All this was told to Emer. She had knives made for her to kill the maiden. She [Emer] came, and fifty maidens along with her, to the [appointed place of] meeting. Here Cuchulain and Laegh were playing chess, and they did not perceive the women approaching them. Then Fand perceived them, and she said to Laegh: "Look you, Laegh, at what I see". "What is that?" said Laegh. Laegh looked, and then the maiden, that is Emer, [recte Fand] , said this :

"Look, O Laegh, behind thee ; listening to thee there are proper women of good sense, with green sharp knives in their right hands, with gold at their beautifully-formed bosom-breasts ; they move in the manner in which champions of valour go through a battle of chariots. Well does Emer, the daughter of Forgall, change colour".

"She shall not take vengeance", said Cuchulain, "and she shall not reach thee at all. Come thou into the ornamented chariot with the sunny seat, opposite my own face, for I will defend thee from many numerous maidens at the four points of Ulster ; for although Forgall's daughter may threaten, on the strength of her companions, a deed of power, certain it is that it is not against me it shall be dared".

Cuchulain said farther:

"I shun thee, O woman, as every one shuns his favourite; thy hard, shakey-handed spear does not wound me ; nor thy soft, thin knife ; nor thy impotent collected anger ; for it would be sad that my strength should be averted by the strength of a woman".

"I ask, then", said Emer, "what it was that induced thee, O Cuchulain, to dishonour me before all the maidens of the province, and before all the maidens of Erinn, and before all honourable people in like manner ? for it was under thy shelter I came, and on the great strength of thy constancy ; for although in thy pride thou threatenest a great quarrel, it is certain thou canst not succeed in repudiating me, O youth, though thou shouldst attempt it".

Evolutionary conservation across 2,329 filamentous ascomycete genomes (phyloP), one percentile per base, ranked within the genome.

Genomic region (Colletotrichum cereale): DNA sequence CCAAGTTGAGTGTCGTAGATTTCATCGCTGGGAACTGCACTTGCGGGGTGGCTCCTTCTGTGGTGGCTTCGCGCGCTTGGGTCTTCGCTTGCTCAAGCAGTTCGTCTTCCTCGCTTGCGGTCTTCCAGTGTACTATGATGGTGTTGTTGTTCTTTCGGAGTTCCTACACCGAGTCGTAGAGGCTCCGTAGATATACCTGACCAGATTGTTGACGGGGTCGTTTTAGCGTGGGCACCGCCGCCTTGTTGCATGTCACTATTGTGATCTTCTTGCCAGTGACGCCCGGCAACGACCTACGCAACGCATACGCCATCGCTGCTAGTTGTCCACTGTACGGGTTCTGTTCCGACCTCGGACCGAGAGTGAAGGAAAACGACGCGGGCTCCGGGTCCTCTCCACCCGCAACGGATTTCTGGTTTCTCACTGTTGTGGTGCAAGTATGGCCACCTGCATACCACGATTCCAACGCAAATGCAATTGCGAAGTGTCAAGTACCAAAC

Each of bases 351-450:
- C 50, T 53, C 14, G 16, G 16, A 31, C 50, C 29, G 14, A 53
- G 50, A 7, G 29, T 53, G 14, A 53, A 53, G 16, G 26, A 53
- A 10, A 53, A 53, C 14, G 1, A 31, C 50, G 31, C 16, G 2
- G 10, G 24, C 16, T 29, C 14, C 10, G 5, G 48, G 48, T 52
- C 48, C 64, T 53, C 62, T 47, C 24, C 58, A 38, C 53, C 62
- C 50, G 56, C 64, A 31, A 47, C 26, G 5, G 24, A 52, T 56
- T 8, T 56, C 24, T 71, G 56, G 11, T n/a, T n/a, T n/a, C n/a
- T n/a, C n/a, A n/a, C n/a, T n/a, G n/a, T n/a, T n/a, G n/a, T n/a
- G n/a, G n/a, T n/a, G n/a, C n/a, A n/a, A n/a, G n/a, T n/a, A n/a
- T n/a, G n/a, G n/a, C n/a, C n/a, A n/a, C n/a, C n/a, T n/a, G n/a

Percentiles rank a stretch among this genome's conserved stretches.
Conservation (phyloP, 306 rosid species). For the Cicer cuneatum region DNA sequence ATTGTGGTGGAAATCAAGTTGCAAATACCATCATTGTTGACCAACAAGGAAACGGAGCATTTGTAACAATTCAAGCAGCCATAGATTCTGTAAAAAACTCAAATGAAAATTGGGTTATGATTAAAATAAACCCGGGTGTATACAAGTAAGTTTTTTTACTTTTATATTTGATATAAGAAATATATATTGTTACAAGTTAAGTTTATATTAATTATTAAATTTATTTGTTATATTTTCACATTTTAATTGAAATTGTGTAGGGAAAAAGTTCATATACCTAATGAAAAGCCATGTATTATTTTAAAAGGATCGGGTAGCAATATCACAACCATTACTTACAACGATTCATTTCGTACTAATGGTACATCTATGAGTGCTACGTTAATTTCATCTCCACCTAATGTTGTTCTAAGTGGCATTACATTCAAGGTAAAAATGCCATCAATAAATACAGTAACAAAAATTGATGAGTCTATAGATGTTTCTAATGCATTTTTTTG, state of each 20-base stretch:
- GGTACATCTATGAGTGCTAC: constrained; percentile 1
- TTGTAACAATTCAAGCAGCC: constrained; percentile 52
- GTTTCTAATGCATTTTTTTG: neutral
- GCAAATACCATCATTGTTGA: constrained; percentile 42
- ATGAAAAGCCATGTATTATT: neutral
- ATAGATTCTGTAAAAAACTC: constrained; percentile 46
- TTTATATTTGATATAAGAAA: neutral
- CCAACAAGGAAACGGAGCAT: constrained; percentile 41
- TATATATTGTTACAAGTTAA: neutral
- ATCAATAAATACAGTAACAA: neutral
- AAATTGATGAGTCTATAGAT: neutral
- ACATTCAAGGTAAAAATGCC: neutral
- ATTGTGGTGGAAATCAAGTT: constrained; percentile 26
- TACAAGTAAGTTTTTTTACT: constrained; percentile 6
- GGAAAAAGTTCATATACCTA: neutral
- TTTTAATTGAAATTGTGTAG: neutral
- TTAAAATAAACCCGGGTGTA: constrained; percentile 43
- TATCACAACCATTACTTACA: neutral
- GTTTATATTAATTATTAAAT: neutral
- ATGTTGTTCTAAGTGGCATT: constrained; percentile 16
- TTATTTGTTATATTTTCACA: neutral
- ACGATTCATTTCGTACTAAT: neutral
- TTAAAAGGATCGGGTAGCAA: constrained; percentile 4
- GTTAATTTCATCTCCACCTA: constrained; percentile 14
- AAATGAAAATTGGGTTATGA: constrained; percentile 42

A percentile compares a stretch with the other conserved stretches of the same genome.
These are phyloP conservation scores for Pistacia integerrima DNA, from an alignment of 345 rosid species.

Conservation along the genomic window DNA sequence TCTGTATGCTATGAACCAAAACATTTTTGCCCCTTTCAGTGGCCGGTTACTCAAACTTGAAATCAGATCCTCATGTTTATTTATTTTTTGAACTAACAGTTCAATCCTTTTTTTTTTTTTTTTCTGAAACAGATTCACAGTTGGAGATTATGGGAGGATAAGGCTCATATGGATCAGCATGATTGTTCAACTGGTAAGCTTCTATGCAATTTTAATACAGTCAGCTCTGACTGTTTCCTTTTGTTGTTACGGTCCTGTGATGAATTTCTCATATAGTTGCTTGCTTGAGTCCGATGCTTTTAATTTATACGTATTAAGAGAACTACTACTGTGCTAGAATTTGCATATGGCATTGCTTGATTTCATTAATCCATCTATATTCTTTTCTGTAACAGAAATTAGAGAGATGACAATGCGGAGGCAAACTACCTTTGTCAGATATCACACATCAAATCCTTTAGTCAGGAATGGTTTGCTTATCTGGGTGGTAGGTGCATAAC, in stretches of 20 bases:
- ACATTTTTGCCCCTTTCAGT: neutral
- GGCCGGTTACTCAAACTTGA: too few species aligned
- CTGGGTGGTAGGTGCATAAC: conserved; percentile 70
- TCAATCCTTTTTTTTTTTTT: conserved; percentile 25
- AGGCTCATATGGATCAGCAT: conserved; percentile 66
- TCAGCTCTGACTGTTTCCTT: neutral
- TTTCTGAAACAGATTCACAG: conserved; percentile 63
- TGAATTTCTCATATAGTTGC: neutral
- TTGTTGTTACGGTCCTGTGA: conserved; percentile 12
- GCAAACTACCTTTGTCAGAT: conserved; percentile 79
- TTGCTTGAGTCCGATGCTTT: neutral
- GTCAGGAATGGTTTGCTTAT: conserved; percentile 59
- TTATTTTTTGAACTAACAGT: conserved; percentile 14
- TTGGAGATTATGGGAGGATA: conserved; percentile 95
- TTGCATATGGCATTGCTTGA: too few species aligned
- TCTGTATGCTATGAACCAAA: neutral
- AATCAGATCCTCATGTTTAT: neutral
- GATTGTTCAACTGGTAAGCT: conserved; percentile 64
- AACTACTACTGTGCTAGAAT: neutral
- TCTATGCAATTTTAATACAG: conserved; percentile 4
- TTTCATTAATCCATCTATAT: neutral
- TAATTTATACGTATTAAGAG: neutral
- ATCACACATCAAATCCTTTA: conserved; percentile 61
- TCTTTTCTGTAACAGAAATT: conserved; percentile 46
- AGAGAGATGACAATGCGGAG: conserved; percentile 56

"I ask, then, O Emer", said Cuchulain, "why not I be allowed my turn in the society of a woman ; for firstly, of this woman, she is the pure, chaste, fair, ingenious; worthy of a beautiful king; the maiden from over the waves of the full, great seas ; with form and countenance, and nobleness of descent ; with embroidery, and handiness, and hand-produce ; with sense, and intelligence, and firmness; with abundance of steeds, and herds of cows ; for there is not under Heaven anything which her comely husband could desire that she would not do, even though she had not promised it. O Emer", said he, "thou wilt not find a comely, wounding, battle-victorious champion of equal worth with me".

"It is certain", said Emer, "that I shall not refuse the woman if thou followest her. But, however, everything red is beautiful, everything new is fair, everything high is lovely, everything common is bitter, everything that we are without is prized, everything known is neglected, till all knowledge is known Thou youth", said she, "we were at one time in dignity with thee, and we would be so again if it were pleasing to thee". And she was overcome with grief. "By our word, now", said he, "thou art pleasing to me, and thou wilt be pleasing as long as I live".